Better Mental Health Services Needed on Campus
> 6/19/2007 10:37:29 AM

A joint committee comprised of individuals from the Departments of Justice, Education, and Health and Human Services, who were called together by President Bush in response to the Spring's tragedy at Virginia Tech, has issued a set of recommendations for improving the state of mental health treatment and security services on America's college campuses.

The report makes grand and presumably well-meaning statements built around phrases like "effective coordination," "legitimate information sharing" and "appropriate community integration" and lists some very valid points of concern, but it offers little in the way of specific recommendations for policy revision. Neither does the report call for any additional monetary investment in the mental health services offered on American campuses. Policymakers may not care to hear this, but it's hard to see how information and treatment webs can grow stronger in the absence of significant budget increases, or drastic changes in the way that mental health services are delivered on campus. Some mental health advocates claim that the report is simply a rehash of previously established facts, offering mere generalizations in place of substantive guidance. Issuing a statement to the effect that "we need to encourage those in need to seek treatment" is hardly evidence of the serious research with which these individuals credit themselves. The primary issue is not that patients lack the emotional support to seek treatment - it's that they often do not even have the option.

Much of the group's commentary does, however, at least point in the right direction: as its authors suggest, many school officials as well as mental health professionals remain confused about how to proceed along the slippery slope presented by the need to alert others to the actions of individuals who pose serious risks to themselves and their peers. We need to clarify the appropriate venues and methods for processing this info. Record-sharing practices between intelligence agencies, mental health services and school officials clearly need improvement, although the only specific measure the report suggests is an organized conference between "the directors of state mental health, substance abuse, and Medicaid agencies and constituent organizations". Can we trust these individuals in light of a 2006 National Alliance on Mental Illness study which measured each state's mental healthcare system, arriving at a barely-passable nationwide average? Another of the panel's undeniably correct assertions: responsible parties need to take all neccessary measures to ensure that deadly firearms do not fall into the hands of those whose mental instabilities present a threat to the community at large.

In an inevitable political convergence, the report was issued on the same day that the House of Representatives passed a bill intended to strengthen the restrictions on gun ownership among the mentally ill - the obvious implication being that a dangerously deluded individual such as gunman Seung-Hui Cho could and should have been prevented from purchasing a firearm in the first place.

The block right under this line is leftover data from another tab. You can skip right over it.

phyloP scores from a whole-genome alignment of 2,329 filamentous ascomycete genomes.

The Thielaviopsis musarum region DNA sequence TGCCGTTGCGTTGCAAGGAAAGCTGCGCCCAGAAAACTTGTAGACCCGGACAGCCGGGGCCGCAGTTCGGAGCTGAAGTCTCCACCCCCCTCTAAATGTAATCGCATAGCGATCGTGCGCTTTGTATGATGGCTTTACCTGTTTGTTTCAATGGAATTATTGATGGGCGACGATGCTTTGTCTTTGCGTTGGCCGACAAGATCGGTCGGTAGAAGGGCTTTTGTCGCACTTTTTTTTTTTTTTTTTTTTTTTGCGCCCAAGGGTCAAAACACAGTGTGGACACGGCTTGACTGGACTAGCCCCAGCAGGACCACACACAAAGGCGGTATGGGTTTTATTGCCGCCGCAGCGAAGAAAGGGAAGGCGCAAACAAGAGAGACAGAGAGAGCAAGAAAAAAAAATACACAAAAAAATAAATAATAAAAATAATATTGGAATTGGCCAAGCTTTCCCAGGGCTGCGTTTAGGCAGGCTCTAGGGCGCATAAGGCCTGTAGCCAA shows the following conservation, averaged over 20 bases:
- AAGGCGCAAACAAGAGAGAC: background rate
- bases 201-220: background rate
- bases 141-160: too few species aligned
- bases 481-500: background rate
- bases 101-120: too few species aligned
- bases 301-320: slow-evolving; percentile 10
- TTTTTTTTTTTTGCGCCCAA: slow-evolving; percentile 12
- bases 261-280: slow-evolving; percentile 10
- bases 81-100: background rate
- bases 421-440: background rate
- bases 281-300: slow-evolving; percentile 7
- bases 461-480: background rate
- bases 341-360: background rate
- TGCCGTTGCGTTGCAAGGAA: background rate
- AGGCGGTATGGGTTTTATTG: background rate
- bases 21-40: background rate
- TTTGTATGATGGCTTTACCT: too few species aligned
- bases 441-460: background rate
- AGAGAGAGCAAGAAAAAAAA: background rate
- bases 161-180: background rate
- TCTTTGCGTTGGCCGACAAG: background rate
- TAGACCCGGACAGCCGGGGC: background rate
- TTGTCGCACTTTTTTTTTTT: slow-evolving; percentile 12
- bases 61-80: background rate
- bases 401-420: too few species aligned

Cho, who killed 32 students and faculty members April 16 before turning a gun on himself, had been deemed mentally ill and a danger to himself in December 2005, but that information was not available in the computer systems used by the outlets that sold him guns.

The issue is extremely complex, especially when considering how to specify when an individual is to be deemed too unstable to own a gun. Millions of Americans have received some form of mental health treatment, yet most are perfectly capable of practicing responsible gun ownership. The fact that the bill in question was co-sponsored by the National Rifle Association leads to divided responses depending on one's opinion of the organization, but they obviously understand the need to prevent such horrors, and they (hopefully) appreciate the fact that the most effective method of prevention is most definitely not allowing every student to carry a loaded, concealed weapon.

The mental health services on the majority of our college campuses stand in sore need of a complete overhaul. Quality treatment for mental illness must be available and discreet. The ways by which to access it immediately must be common knowledge to every student. While students need supportive adults and mental health professionals with whom to discuss less sensational concerns like homesickness, weight loss and substance abuse, those who pose serious threats to themselves or others should be treated accordingly - and this does not imply giving all parties access to their most personal information. Obsessive attention to security concerns may lead some patients to believe that their privacy rights have been violated. But the line may occasionally need to be crossed, and establishing where and when that must happen will better serve the community in the end.

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